Similar to sales, retail offers a lot of life lessons that will serve you no matter which career path you choose. John Steinberg, CEO of Daily Mail North America, learned a lot working retail with his sister. He ran all over the store, selling lots of low cost items, while his sister stayed in the high-priced section and only sold a few pieces a day. But his sister had higher profits.

                            “I learned that…if you can work smart on items with high order value and high margin, you will always be better off than working hard on low value, low margin items.”

                            He also says he learned the importance of technical expertise and responsibility in that retail position.

                            14. Learn a Trade like Harrison Ford

                            harrison-ford

                              It’s hard to imagine Harrison Ford struggling like you and me, but he did.  After heading to California to pursue acting, the work wasn’t steady enough for Ford to pay the bills.  He took up carpentry to earn extra money, learning from books and taking on small projects to begin.  Eventually he was recommended to Hollywood and music industry executives and stars, which gave him foray into more acting jobs.

                              “I had helped George Lucas audition other actors for the principle parts, and with no expectation or indication that I might be considered for the part of Han, I was quite surprised when I was offered the part. My principle job at the time was carpentry, I had been under contract as an actor at Columbia and Universal.

                              I had a house at the time I wanted to remodel, a bit of the wreck of a house. I’d invest money in tools but wouldn’t have money for materials, so I realized this was another way of putting food on the table. And allowing me to pick and choose from the acting jobs that were being offered at the time.”

                              So don’t think a particular field or line of work is below you. Consider your talents and think about trade jobs. You never know where they may lead!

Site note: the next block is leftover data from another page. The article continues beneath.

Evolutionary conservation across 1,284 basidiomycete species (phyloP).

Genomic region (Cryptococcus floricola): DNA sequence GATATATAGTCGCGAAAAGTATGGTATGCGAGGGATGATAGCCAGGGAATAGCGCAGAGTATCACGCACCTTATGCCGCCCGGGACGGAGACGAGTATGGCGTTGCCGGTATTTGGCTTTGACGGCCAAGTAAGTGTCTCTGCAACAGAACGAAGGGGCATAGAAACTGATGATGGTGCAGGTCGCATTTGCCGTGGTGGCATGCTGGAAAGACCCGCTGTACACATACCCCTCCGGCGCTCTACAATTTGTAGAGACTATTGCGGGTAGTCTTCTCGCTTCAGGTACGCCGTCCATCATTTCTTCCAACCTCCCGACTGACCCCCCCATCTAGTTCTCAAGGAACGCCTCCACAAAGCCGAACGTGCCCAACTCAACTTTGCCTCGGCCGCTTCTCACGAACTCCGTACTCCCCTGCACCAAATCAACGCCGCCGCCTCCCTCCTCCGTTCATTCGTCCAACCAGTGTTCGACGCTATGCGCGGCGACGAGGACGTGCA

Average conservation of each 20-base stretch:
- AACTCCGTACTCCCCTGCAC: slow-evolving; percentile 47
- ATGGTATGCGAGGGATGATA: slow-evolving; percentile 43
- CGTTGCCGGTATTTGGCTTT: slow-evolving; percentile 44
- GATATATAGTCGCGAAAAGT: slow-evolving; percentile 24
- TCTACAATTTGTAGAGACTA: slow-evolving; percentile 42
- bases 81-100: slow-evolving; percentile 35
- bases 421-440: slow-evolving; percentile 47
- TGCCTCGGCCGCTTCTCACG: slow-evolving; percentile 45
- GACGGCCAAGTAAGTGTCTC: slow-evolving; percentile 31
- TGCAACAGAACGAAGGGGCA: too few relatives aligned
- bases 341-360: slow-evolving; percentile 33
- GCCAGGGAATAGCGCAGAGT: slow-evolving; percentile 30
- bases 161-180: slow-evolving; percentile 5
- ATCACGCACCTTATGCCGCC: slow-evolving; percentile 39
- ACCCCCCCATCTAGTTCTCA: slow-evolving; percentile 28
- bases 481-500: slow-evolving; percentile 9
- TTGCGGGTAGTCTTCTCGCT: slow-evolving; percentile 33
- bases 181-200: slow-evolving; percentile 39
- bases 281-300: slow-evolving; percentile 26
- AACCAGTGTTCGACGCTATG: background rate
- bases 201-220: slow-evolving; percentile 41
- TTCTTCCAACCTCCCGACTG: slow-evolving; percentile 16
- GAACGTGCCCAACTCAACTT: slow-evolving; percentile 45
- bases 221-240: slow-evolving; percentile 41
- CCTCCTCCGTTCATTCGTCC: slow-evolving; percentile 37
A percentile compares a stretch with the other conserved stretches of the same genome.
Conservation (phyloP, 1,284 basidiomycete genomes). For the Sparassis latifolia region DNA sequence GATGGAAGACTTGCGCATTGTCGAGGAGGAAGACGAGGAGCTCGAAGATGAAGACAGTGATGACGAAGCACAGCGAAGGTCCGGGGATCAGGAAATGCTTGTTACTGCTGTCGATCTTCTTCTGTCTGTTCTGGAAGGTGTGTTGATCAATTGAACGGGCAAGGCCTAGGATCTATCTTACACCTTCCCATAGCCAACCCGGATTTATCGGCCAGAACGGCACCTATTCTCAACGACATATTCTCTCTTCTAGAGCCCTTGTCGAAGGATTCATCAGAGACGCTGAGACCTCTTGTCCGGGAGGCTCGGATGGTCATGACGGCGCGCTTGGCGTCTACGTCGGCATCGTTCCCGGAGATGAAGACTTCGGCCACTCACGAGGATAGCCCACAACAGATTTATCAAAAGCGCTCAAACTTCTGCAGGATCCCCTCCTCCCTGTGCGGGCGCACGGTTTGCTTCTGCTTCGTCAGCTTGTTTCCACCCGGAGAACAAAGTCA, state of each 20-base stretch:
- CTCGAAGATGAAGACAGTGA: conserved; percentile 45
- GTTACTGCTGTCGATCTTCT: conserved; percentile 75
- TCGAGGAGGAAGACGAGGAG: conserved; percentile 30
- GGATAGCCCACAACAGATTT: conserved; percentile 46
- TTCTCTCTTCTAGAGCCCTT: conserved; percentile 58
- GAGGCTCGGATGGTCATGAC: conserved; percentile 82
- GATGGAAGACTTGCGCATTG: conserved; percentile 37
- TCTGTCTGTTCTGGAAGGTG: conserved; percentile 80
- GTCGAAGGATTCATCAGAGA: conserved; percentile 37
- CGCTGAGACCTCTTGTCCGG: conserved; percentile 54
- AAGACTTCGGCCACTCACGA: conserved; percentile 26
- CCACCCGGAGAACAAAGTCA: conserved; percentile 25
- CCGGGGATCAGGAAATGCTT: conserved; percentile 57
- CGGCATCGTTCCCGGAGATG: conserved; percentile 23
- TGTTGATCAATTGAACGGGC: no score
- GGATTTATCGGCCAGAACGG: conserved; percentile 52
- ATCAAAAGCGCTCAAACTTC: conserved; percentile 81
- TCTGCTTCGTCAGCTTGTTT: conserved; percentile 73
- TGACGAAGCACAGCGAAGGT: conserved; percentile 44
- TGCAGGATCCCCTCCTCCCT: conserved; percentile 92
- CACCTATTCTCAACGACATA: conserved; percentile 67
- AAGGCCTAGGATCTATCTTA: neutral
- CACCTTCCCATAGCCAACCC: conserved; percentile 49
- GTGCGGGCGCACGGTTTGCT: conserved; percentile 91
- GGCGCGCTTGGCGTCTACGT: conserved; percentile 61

15. Share Your Good Fortune With Others like Steve Wozniak

                              Steve-Wozniak

                                Steve Wozniak co-founded Apple Computers with Steve Jobs and is often cited as the person who brought on the personal computer revolution.

                                When it came time for Apple Computers to go public, Wozniak thought some of the longtime employees were being left out of the stock option agreements. Unhappy with the distribution of the stock, he sold cheaply or gave away thousands of Apple shares to those he felt had been treated unfairly. Why? Woz, as he is called, said,

                                “I’d rather be liked than rich.”

                                16. Give Yourself A Timeline like Jon Hamm

                                Premiere Of AMC's "Mad Men" Season 6 - Arrivals

                                  The Mad Men star had a difficult time getting work when he started in Hollywood. John Hamm shared an apartment with other actors and found it difficult to get cast when he was in his twenties. After three years of no work, he gave himself an ultimatum: get work by age 30, or switch jobs.